Back to blog

You’ve been appointed as Representative under someone’s Representation Agreement – now what?

A Representation Agreement (“RA”) is a legal document with allows a person (the “Adult”) to appoint an individual (the “Representative”) to be their decision maker in the future should they need assistance making personal and/or health care decisions. If you have accepted an appointment as Representative, it will be your responsibility to make those kinds of decisions on behalf of the Adult when the Adult becomes incapable of doing so by reason of injury, illness or disability.

If you have been named a Representative and you are not sure what you should do, here are a few tips:

  1. Discuss with the Adult what their wishes are regarding their health care and personal care. It is important to have these discussions while the Adult is capable, because if the Adult loses capacity, it is your responsibility to relay the Adult’s wishes on his or her behalf. It would be prudent to keep detailed notes about the Adult’s wishes as expressed while the Adult was capable.
  2. Review the RA in detail to ensure that you fully understand your authority, your restrictions, and the Adult’s wishes and instructions to the extent that they are expressed within the Agreement.
  3. Ensure that you know where the original RA is stored, and that it is safe.
  4. Compile a list of the Adult’s health care providers, so that a copy of the RA can be provided to them when it becomes necessary to exercise your authority. It would be helpful for the Adult to provide a copy of the RA to health care providers while still capable of expressing his or her wishes. This way the Adult can make sure that providers understand the document and your role.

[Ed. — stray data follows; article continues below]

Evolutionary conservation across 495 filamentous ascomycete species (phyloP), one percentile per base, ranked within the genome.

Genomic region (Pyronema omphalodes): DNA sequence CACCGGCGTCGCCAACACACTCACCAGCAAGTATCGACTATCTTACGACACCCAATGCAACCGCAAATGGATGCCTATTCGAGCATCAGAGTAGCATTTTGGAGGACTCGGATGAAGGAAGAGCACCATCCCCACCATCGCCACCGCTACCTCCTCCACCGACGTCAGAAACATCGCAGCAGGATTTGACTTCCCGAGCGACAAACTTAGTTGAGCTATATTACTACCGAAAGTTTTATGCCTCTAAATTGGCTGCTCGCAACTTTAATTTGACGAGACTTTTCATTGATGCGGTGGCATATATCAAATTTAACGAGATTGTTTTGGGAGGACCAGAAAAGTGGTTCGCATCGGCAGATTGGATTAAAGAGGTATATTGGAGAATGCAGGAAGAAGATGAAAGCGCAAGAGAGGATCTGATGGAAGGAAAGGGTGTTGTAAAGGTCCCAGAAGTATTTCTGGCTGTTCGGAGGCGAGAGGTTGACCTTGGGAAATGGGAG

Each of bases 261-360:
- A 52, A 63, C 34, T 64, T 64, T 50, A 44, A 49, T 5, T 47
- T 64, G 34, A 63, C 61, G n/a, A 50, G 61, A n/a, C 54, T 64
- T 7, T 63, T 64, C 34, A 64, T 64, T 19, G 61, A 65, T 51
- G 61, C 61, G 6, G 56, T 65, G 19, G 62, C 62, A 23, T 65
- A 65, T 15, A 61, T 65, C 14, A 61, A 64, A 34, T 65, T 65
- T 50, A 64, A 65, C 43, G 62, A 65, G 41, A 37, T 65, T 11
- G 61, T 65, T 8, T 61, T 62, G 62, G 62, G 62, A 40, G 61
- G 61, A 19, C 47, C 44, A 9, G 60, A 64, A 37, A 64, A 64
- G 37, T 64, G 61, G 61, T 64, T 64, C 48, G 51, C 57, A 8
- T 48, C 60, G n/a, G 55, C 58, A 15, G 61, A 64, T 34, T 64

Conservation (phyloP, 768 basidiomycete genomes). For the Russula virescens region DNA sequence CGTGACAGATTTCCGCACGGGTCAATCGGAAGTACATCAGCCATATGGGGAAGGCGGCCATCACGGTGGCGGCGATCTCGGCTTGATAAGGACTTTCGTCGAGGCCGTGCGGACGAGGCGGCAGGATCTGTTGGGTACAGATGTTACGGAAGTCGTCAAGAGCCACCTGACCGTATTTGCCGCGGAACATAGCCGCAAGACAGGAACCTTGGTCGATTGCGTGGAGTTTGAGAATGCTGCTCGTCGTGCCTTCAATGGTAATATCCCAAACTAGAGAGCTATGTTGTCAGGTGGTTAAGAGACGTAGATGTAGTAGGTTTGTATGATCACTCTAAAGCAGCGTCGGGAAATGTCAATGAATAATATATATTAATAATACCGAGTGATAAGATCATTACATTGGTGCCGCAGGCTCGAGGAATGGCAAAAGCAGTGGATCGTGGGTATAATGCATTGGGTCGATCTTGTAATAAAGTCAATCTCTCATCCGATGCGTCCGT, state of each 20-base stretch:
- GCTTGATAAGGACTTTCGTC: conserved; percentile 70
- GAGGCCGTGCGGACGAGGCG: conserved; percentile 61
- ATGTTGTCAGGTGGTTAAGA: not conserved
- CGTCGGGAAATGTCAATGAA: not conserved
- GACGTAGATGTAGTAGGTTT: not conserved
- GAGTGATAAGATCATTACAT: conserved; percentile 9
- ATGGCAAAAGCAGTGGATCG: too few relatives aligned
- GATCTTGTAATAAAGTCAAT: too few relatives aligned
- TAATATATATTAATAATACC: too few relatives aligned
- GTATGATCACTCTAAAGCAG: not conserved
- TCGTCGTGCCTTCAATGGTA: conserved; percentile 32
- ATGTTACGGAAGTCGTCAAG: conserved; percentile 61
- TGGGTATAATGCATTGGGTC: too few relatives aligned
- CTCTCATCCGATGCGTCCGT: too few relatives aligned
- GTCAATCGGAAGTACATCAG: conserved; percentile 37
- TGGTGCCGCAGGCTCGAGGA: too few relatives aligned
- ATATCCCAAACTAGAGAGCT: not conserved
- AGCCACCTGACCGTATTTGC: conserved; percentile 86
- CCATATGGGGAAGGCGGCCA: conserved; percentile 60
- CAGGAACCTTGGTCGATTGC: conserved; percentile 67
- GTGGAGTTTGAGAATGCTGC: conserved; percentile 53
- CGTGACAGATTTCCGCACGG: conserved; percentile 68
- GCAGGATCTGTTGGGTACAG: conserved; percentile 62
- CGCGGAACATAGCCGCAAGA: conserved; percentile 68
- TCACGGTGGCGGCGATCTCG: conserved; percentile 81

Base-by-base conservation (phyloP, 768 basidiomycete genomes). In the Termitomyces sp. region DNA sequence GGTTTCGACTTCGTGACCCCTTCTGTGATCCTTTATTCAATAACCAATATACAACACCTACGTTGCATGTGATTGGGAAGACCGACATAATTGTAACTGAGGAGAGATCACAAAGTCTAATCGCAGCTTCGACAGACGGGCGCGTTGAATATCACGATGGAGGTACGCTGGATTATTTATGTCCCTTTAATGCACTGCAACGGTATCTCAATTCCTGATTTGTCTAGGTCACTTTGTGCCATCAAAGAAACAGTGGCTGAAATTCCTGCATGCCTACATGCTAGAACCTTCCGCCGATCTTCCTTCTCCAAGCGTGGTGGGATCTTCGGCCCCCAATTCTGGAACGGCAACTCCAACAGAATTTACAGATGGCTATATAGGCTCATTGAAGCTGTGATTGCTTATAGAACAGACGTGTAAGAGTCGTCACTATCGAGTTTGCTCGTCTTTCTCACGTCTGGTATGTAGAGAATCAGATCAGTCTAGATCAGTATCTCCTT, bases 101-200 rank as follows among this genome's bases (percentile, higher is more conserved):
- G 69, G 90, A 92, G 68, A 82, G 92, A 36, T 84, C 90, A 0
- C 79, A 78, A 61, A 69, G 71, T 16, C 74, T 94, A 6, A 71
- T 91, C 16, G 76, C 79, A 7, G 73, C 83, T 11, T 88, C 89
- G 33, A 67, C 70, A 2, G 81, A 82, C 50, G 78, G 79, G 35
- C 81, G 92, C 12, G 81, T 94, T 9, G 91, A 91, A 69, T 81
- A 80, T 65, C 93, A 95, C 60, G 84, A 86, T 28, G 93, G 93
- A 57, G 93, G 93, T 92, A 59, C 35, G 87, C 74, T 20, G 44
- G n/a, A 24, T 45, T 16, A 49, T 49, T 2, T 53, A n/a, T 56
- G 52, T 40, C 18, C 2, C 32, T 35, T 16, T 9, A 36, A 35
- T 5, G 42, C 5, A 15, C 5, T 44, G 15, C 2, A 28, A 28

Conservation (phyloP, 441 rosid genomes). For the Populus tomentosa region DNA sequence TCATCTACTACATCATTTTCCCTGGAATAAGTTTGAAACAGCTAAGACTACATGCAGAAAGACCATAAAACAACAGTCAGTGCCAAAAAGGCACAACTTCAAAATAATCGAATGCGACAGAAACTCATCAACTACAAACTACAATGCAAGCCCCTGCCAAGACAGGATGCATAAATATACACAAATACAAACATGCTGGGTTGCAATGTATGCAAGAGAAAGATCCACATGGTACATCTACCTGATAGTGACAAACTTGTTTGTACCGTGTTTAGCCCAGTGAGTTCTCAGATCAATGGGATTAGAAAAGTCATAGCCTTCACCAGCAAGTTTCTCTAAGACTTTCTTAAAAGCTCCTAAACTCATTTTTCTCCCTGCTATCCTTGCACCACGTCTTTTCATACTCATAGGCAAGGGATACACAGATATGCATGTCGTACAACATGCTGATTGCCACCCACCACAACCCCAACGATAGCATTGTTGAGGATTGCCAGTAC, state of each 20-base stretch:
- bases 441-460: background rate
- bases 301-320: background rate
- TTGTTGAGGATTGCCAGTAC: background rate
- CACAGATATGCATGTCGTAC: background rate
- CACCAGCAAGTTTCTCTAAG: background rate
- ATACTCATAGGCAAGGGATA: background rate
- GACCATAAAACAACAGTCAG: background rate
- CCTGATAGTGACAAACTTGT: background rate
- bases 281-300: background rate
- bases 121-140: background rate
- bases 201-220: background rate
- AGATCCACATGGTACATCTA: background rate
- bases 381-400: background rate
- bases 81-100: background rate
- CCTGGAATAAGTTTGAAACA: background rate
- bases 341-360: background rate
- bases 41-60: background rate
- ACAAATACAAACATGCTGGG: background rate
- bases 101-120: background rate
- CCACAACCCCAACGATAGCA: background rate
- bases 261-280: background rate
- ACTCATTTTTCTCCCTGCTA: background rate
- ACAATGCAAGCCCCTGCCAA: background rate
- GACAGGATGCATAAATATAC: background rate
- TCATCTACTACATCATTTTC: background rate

5. Determine whether or not the Adult has a Power of Attorney. Sit down with the Adult and his or her Attorney so that you all understand the Adult’s wishes as well as the division of responsibility between yourself and the Attorney. This will reduce the risk of disagreement between yourself and the Attorney in the future.
  6. While the Adult is capable of expressing his or her own personal and health care decisions, make sure he or she is actively involved. You are obligated to comply with the Adult’s wishes and consult directly with him or her.
  7. Ascertain whether or not the Adult has an Advance Directive and secure a copy of that agreement. An Advance Directive will provide you with further instructions regarding the Adult’s health care and end of life wishes.
  8. Keep records of the decisions you make and the steps you take in your capacity as Representative. A journal can be a good way to keep notes of relevant dates, conversations, situations and decisions. You are required to produce records for inspection at the request of the Adult, the Adult’s monitor (required under an RA where financial authority is granted), or the Public Guardian and Trustee. Keeping thorough records will protect you from accusations of abuse of authority or negligence.
  9. Keep good records of your expenses. You are entitled to be reimbursed from the Adult’s assets for any reasonable expenses you incur in performing your duties under the RA.
  10. Be persistent. Representations Agreements are not as widely recognized as Powers of Attorney, for example, and you have a duty to advocate for the Adult, and for your position as Representative.
  11. Always ensure that you are observing your overarching responsibility to act honestly and in good faith, and that your actions are within the scope of the authority granted to you in the RA.
  12. If you are not sure what to do, obtain legal advice.

The above is not meant to be an exhaustive list of your responsibilities as a Representative under a Representation Agreement. If you have any questions, or are considering your own incapacity planning, contact us.